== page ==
document.querySelectorAll('.progress-student').forEach(function(el){
	  el.addEventListener('click', function() {
	    hideStudents(this.dataset.student);
	  });
	});


	function hideStudents(theStudent){
		let names = document.querySelectorAll('.progress-student');
		names.forEach(function(student){
			console.log(student.dataset.student)
			console.log(theStudent)
			if (student.dataset.student != theStudent){
				student.parentNode.classList.toggle('hide-stu');
				
			}
		})
	}


	document.querySelectorAll('.progress-assignment').forEach(function(el){
	  el.addEventListener('click', function() {
	    hideAssign(this.dataset.assign);
	  });
	});


	function hideAssign(theAssign){
		let names = document.querySelectorAll('.progress-assignment');
		names.forEach(function(assign){		
			if (assign.dataset.assign != theAssign){
				assign.parentNode.classList.toggle('hide-assign');
				
			}
		})
	}
}


1 That’s actually how I measure how bad an experience will be. If they’re willing to give you free food as bait . . . expect the worst.

2 It wouldn’t take a ton of work to figure all that out but I’m not going to encourage the facade that grading requires that kind of complexity. It’s like building a custom kitchen so you can keep making instant noodles. All the fancy math in the world isn’t going to fix the fact that assessment is fundamentally broken.

Comments on this post

  1. Brian Bennett said on May 29, 2019 at 6:41 am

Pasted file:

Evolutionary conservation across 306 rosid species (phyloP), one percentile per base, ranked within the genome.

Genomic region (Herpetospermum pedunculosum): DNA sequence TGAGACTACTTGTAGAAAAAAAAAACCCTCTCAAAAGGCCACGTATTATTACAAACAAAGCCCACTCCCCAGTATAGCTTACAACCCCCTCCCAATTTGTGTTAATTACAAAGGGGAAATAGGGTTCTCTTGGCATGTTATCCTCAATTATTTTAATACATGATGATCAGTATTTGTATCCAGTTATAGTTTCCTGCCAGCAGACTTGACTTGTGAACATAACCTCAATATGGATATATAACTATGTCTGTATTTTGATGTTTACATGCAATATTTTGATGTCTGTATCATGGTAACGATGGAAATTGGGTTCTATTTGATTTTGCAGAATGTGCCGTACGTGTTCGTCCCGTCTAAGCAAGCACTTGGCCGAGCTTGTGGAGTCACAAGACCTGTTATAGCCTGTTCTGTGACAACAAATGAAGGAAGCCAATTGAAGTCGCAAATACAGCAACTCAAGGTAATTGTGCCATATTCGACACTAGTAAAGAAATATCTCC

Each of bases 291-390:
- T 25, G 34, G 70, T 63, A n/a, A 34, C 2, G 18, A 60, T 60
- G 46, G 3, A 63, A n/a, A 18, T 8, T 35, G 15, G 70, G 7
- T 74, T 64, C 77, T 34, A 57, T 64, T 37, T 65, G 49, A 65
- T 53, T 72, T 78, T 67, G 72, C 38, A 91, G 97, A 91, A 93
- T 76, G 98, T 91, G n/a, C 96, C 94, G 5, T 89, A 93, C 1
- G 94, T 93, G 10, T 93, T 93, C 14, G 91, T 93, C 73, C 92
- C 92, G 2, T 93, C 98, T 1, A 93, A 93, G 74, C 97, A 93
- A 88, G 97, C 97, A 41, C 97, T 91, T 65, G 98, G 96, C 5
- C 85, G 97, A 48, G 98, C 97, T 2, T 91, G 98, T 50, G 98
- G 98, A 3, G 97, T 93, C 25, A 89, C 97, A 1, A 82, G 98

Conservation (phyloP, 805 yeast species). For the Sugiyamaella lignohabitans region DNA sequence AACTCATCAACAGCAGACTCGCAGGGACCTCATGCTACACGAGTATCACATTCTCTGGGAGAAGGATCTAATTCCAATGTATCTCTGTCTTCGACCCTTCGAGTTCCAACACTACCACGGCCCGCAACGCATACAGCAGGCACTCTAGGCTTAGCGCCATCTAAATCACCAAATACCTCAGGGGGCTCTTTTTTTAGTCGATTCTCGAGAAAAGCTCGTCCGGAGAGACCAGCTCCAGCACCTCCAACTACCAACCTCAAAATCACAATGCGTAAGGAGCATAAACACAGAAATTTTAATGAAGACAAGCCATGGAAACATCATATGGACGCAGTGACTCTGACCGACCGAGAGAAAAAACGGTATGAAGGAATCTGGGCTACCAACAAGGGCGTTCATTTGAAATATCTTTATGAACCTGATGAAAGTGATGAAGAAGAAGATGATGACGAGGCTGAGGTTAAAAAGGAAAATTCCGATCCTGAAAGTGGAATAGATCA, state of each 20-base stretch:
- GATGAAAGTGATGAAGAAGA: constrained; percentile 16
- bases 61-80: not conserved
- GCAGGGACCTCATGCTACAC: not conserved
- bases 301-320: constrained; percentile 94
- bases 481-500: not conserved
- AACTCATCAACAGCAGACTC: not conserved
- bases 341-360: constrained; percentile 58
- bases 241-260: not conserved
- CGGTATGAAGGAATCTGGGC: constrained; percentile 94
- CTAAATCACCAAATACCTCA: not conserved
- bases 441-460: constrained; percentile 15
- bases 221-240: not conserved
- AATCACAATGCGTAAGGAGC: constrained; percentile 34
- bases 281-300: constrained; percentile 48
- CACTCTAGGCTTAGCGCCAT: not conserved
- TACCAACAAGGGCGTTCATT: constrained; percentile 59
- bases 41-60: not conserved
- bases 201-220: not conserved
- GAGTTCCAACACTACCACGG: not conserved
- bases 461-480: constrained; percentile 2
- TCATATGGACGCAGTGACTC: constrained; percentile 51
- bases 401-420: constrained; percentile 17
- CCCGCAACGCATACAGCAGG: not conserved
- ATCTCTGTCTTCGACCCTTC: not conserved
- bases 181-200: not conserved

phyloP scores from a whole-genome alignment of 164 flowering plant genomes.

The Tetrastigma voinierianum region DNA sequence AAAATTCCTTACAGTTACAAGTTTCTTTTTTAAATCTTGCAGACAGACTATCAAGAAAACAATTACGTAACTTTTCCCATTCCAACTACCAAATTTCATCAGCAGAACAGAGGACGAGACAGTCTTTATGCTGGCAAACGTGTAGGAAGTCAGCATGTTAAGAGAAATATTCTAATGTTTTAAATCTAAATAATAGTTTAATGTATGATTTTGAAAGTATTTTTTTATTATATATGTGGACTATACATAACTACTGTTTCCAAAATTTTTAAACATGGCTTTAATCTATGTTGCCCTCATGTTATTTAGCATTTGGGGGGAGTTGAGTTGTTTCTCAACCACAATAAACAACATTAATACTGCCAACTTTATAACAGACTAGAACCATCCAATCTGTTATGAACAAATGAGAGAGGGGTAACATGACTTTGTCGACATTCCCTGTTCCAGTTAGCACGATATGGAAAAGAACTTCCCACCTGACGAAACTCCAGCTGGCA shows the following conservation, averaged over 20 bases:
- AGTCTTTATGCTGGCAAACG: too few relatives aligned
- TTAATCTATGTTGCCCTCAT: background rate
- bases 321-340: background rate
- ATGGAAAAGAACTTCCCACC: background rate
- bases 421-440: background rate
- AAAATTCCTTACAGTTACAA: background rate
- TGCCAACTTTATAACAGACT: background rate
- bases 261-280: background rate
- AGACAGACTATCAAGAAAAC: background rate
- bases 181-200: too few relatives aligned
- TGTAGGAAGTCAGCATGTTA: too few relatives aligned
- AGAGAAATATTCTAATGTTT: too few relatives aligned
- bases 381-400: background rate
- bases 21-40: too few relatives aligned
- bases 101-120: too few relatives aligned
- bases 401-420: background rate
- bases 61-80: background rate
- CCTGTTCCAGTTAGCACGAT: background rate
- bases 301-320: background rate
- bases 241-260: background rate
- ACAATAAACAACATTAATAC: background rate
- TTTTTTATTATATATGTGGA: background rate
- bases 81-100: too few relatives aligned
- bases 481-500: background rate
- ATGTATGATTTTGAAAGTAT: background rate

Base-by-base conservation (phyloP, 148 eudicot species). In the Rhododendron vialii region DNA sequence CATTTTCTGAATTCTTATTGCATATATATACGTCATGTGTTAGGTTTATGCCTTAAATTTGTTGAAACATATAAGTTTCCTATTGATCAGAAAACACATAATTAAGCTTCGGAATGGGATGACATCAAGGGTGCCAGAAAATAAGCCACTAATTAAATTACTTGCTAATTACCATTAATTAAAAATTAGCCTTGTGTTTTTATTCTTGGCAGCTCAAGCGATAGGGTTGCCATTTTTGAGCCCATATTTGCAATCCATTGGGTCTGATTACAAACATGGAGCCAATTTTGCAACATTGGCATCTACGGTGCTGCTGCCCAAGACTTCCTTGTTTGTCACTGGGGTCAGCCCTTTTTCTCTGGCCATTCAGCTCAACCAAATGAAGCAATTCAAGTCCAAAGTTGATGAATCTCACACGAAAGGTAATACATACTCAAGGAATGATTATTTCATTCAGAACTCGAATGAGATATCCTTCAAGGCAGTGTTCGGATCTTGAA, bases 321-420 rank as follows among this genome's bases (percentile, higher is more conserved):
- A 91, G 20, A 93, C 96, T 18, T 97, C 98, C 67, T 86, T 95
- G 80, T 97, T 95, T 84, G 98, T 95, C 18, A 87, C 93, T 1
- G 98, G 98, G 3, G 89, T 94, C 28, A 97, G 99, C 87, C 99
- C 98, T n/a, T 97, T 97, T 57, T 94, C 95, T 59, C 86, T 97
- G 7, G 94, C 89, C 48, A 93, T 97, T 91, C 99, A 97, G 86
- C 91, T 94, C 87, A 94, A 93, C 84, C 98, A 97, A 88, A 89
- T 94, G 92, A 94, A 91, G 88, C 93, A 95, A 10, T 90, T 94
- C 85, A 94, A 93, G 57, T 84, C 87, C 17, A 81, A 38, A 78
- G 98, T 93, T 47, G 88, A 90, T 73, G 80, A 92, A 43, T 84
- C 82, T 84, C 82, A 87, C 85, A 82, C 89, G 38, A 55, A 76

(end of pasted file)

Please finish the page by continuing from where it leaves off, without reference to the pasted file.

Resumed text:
Woah, I didn’t know about ACF repeater fields. That’s a really cool way to use it. I also love that you call it “Progress Book” because it completely changes the expectation. I’ve often wondered how the interaction with a gradebook would change if a final score was not shown to the student.

    This rolls into standards-based grading really well. I want my students to think about the growth toward proficiency and the final grade often overrides their understanding of the process. I’ve been pushing Canvas pretty hard and I have a group of teachers doing a SBG focus group this summer. I might see if some of them are willing to have their total score calculations hidden from students to see what the dynamic is like.

    • Tom Woodward said on May 29, 2019 at 6:52 am

      Repeater fields are my favorite thing about ACF. They open up an insane amount of options with very little effort. Gravity Forms has a beta repeater field that’s also been useful in some other things we’ve been doing.

      I wish I’d have known about SBG when I taught 6th grade. Definitely would have been a better path. I am frequently tempted to move to Iowa to try to work in Sean Cornally’s high school. I’ll keep an eye out for your Canvas stuff. We’ll have a couple programs in Canvas in the coming year so I expect to be playing around with what it can do more.